What Causes TMJ and How Can it Be Treated?

    Genetics, daily habits, or a combination of the two may be the source of your TMJ. 

    You could be a teeth grinder without realizing it; grinding your teeth in your sleep or when you’re stressed. This is a condition called bruxism.


    Or your pain may be a genetic issue, like arthritis. TMJ is also a common symptom when you have a jaw injury.

    The pain that goes along with it is usually temporary. It can go away with self-care or medical and dental management.

    To determine the proper treatment, you’ll need to see a dentist. They will perform a physical exam to check your oral health. They'll also take X-rays to make sure it’s TMJ and not sinus infections, gum disease, an abscess, or another condition.

    From there, the treatment will depend on what’s causing the symptoms. 

    If your TMD is from teeth grinding, for instance, you might be given a night guard to relieve some of the jaw pain. 

    Your dentist may refer you to a TMD/TMJ specialist for further analysis.

    Home remedies to help reduce the pain include:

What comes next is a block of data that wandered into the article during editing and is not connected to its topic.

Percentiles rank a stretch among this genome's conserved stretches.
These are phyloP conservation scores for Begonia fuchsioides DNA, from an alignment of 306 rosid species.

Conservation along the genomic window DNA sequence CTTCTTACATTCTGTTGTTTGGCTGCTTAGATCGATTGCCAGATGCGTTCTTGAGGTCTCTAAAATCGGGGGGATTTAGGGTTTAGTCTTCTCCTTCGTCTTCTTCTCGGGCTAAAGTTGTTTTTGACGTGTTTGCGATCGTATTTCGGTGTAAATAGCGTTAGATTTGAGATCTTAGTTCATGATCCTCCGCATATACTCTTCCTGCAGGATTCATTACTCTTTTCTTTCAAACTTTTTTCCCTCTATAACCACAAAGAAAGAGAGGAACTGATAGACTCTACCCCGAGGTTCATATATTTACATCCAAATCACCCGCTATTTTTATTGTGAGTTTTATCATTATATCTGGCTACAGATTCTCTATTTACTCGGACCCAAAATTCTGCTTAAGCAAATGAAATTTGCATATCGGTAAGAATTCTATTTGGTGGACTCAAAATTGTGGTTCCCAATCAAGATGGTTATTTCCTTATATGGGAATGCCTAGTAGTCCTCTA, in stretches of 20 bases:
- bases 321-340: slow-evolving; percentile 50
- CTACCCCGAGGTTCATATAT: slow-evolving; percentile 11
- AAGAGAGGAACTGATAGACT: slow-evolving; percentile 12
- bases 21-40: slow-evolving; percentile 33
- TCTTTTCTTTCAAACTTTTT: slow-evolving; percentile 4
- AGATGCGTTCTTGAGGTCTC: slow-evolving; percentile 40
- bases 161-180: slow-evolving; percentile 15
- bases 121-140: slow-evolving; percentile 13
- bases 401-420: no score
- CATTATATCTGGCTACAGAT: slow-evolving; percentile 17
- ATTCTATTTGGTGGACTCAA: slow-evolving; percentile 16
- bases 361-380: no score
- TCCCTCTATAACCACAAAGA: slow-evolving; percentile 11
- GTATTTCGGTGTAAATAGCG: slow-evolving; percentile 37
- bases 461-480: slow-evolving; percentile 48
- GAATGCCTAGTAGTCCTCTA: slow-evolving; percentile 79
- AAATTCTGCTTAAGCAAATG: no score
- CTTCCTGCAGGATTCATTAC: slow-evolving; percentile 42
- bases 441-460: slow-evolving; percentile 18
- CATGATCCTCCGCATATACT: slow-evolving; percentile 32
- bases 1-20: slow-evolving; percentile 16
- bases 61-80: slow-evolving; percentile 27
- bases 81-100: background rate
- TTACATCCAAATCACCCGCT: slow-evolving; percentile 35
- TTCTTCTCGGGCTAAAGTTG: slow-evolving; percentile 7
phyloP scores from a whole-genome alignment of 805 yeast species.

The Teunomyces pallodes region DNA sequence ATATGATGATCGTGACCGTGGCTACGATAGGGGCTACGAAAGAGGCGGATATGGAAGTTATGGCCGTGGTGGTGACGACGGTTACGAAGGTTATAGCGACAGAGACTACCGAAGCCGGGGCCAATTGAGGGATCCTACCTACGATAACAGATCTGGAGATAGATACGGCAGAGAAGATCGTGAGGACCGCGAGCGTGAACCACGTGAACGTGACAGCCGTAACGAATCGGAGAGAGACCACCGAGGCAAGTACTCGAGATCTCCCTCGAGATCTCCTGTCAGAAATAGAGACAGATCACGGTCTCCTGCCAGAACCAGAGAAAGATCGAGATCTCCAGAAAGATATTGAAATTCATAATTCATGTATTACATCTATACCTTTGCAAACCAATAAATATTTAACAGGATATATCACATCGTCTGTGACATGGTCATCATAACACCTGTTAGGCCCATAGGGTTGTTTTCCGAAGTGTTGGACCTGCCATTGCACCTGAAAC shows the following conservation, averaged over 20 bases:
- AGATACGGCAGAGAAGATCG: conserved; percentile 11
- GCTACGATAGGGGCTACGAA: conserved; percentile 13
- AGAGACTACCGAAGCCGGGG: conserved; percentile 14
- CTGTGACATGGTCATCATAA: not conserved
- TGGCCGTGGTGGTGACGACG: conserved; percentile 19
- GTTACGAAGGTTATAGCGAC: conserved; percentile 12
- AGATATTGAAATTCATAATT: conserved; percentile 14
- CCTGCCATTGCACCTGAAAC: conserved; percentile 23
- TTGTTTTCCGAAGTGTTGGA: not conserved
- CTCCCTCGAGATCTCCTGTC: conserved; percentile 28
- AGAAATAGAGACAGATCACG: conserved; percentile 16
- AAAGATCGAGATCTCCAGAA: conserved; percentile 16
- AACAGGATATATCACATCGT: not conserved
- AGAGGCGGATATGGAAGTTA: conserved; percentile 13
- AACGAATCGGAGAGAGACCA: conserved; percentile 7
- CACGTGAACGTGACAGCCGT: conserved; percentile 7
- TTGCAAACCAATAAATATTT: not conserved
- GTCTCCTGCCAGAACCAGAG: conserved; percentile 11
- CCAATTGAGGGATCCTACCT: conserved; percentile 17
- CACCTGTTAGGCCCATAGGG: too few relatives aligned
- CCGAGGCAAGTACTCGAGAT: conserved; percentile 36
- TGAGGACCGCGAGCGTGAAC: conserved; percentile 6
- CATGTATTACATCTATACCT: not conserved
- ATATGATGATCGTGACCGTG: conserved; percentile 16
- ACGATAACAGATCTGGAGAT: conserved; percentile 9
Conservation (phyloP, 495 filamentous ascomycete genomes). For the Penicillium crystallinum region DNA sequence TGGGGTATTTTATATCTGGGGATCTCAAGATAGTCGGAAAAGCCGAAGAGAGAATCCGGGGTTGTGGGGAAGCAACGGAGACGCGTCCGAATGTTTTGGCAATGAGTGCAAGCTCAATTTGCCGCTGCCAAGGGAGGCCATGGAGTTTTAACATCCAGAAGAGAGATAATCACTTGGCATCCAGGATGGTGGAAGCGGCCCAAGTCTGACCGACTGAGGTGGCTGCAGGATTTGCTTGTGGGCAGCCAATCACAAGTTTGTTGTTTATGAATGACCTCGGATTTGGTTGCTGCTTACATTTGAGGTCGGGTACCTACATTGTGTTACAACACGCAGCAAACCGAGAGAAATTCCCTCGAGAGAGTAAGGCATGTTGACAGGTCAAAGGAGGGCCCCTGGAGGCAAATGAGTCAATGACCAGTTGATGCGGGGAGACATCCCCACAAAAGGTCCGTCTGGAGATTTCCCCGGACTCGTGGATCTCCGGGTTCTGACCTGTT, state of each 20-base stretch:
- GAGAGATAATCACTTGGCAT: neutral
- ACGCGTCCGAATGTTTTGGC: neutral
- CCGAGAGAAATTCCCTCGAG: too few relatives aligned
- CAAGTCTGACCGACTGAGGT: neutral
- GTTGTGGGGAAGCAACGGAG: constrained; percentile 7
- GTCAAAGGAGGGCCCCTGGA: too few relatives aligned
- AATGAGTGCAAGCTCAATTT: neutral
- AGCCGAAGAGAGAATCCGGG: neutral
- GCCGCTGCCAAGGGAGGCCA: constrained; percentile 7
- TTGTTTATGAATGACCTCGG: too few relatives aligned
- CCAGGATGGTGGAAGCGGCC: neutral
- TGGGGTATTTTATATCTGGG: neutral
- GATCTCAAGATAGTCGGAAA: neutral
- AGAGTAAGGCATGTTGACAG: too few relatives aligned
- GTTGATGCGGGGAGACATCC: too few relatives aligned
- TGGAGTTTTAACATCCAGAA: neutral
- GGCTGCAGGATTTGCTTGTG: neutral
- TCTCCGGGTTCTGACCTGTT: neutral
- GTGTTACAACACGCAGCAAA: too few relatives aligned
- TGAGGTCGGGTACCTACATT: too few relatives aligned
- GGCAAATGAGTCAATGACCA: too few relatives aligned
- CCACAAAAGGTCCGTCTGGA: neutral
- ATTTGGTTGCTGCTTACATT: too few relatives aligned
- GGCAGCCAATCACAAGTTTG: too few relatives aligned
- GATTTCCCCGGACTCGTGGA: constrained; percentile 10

• Over-the-counter NSAID (Nonsteroidal Anti-Inflammatory Drugs) pain medication, like ibuprofen
    • A cold compress placed on the face for ten minutes at a time, followed by a warm washcloth in the same area for five minutes
    • Avoiding hard, crunchy, or sticky foods, as well as anything that forces you to open your mouth wide, like a burger or a sub sandwich
    • Quit the chewing gum habit if you have one

    2. Arthritis

    Yes, arthritis! 

    Even if you’re young and in good shape, the jaw pain you have could be arthritis-related.

    Often attributed to age, arthritis occurs when a joint becomes inflamed. Although it’s a generalized term, this condition affects more than 50 million adults, and there are hundreds of types of arthritis. 

    The jaw is a joint, so it is quite possible to develop inflammation in that area. No one is immune to this disease, affecting any gender, race, and age. 

    However, women and older adults are most likely to be afflicted by arthritis.

    Symptoms of Arthritis

    Since there are so many varieties of arthritis, the symptoms can vary.